But that doesn’t mean that life on Earth would carry on unchanged, as well. The first and quite obviously noticeable effect would be the lack of sunlight and heat, as the Earth and the entire now not-so-solar system would be plunged into darkness. For energy, we’d be forced to rely on fires, fossil fuels or electricity, though solar powered products would obviously no longer work. All of which means that energy bills would skyrocket, but that would be the least of our concerns.

While we wouldn’t immediately freeze, global temperatures would drop to below zero degrees Fahrenheit within just a week or two, before tumbling to minus 100 degrees or lower within a couple of years. Entire ecosystems would descend into chaos, meaning anything that could survive the chill would struggle to find food. Plants would no longer be able to perform photosynthesis and would quickly die, sending the entire food chain into disarray. Mass species extinction would likely set in within just a few weeks, and eventually the top layers of the Earth’s water would freeze – turning our planet into a very large and inhospitable snowball.

Earth could also be bombarded with meteors. Our sun currently attracts countless celestial bodies, including meteors, which burn up even if they stray too close to the star. While the black hole would retain the same gravitational pull as the sun, the no-go zone for space rock would be much, much smaller, resulting in more meteors careening off into the great beyond. So, while daily meteor showers would still be unlikely, Earth could be hit at a far greater frequency than it is today.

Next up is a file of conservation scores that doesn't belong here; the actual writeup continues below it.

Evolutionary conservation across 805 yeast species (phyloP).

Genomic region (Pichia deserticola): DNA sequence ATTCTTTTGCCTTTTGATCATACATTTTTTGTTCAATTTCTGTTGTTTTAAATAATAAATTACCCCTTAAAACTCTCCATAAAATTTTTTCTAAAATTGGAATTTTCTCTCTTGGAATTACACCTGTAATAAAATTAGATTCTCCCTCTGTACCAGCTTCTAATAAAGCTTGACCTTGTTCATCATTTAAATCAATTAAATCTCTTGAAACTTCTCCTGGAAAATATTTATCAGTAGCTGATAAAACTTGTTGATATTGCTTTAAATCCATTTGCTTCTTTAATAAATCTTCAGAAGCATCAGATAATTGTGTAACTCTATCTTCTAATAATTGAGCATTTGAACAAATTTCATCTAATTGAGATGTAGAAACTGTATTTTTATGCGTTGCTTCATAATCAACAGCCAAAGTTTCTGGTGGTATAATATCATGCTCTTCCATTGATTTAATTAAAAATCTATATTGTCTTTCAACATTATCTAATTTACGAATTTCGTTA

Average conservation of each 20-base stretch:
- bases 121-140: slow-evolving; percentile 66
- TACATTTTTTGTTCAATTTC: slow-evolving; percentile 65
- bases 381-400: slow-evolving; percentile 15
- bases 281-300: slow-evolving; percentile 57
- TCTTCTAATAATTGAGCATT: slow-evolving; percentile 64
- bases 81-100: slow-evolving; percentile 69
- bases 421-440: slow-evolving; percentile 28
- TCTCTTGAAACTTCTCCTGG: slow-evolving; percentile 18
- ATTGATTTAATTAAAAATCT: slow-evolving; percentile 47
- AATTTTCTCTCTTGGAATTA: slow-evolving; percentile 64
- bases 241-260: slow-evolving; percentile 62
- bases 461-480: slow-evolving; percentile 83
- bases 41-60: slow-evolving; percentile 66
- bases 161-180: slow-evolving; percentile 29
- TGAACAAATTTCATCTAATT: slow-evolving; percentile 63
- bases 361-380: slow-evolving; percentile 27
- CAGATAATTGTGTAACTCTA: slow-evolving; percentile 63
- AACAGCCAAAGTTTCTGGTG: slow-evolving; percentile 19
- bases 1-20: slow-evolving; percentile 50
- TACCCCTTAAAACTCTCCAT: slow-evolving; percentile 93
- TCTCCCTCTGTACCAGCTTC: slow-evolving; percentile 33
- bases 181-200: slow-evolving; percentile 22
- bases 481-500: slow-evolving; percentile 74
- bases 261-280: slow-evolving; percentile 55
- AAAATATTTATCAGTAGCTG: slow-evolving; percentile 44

Luckily, some exceptionally hardy humans could be around to witness these incredible sights. We have science on our side, after all! One survival plan could see us all coalesce into areas powered by geothermal energy, such as in certain parts of America, New Zealand and famously across most of Iceland. In theory, we could harness the Earth’s internal energy stores for hundreds of years, to power a proposed promised land for everyone. That said, it would be an exceptionally tight squeeze, in the unlikely event that every human survives and makes it to a safe zone. Taking into account the area of Iceland as an example, and the global population, we’d have around 75,000 people per square kilometer – meaning it’d be almost 3x more densely populated than even the busiest global cities today. Seeing as so much of the planet will’ve been robbed of all its resources, keeping everyone safe, happy and healthy would be almost impossible – even if habitable environments were created.

Were the sun to magically morph into a black hole, it’d clearly cause catastrophe. But all hope wouldn’t quite be lost. Sure, the Earth would be bathed in darkness, the planet would grow unbearably cold, most of life would quickly go extinct, large swathes of humanity would probably die, and those who survive would do so in seriously cramped and chaotic conditions. But it’s not all bad. The planets themselves would largely continue to orbit as usual, without being suddenly and irretrievably sucked into the scary black hole at the centre. So, all wouldn’t be lost, and us humans might even be able to adapt. Maybe.